Patient Education and Engagement

Patient education is an incredibly important part of meaningful consent. Education and engagement give patients information in an accessible and clear format so that they understand, for example:

  • what parts of their health information could be accessed or shared,
  • who could access their health information,
  • how their health information is protected,
  • why their health information might be shared, and
  • the choices they have in terms of sharing or not sharing their health information.

Education and engagement are crucial to helping patients understand their consent options and the impact of their consent choices.

The Office of the National Coordinator for Health Information Technology (ONC) is working to help enable providers, health information exchange organizations (HIEs), and other health IT implementers to educate patients about the sharing of their health information.

patient education and engagement

What Do Providers Need to Know about Patient Education and Engagement?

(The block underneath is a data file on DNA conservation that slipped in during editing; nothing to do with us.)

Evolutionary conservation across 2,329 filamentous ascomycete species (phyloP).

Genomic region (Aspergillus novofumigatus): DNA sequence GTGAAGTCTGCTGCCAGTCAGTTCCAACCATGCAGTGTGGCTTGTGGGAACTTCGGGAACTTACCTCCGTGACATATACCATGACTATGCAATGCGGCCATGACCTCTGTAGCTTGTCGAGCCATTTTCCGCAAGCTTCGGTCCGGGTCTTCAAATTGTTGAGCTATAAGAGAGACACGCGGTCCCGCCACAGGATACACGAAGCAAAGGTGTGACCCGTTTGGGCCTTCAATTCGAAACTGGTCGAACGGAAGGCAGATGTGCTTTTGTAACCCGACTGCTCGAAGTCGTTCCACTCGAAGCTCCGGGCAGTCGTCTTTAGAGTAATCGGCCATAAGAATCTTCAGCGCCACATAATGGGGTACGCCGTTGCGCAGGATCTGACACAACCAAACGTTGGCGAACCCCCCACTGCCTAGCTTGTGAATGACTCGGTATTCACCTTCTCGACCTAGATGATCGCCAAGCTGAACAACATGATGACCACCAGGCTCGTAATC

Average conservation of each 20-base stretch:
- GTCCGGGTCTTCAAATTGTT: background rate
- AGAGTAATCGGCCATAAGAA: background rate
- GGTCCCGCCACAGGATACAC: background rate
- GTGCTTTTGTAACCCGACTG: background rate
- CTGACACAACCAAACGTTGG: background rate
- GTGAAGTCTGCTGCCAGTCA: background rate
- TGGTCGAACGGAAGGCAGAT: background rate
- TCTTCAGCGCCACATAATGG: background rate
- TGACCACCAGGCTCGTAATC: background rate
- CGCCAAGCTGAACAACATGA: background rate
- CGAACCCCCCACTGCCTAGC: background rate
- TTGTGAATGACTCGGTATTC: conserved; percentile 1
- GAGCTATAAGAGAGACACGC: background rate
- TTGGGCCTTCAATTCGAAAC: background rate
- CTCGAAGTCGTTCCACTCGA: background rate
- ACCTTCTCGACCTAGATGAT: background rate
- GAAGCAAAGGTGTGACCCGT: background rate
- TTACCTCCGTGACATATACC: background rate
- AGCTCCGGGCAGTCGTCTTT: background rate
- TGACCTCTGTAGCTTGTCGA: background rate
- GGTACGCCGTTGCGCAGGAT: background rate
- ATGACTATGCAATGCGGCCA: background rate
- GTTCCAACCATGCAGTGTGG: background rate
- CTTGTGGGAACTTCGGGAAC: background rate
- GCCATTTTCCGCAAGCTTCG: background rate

Consent should not be a “check-the-box” exercise.  Patient education and engagement should communicate that the patient’s meaningful consent decision is:

  • made with full transparency and education,
  • made only after the patient has had sufficient time to review educational material,
  • commensurate with circumstances for why health information is exchanged (i.e., the further the information-sharing strays from a reasonable patient expectation, the more time and education is required for the patient before he or she makes a decision),
  • not used for discriminatory purposes or as a condition for receiving medical treatment,
  • consistent with patient expectations, and
  • revocable at any time.

Example Materials that Educate Patients about Their Rights and Choices

The list below provides example patient education resources that may be helpful.  The resources presented may not be applicable or appropriate for all patients, providers, HIEs, and other health IT implementers.  We encourage implementers to seek expert advice when evaluating these resources, as the health care environment is continually evolving.  The resources are also not intended to serve as legal advice or offer recommendations based on an implementer’s specific circumstances.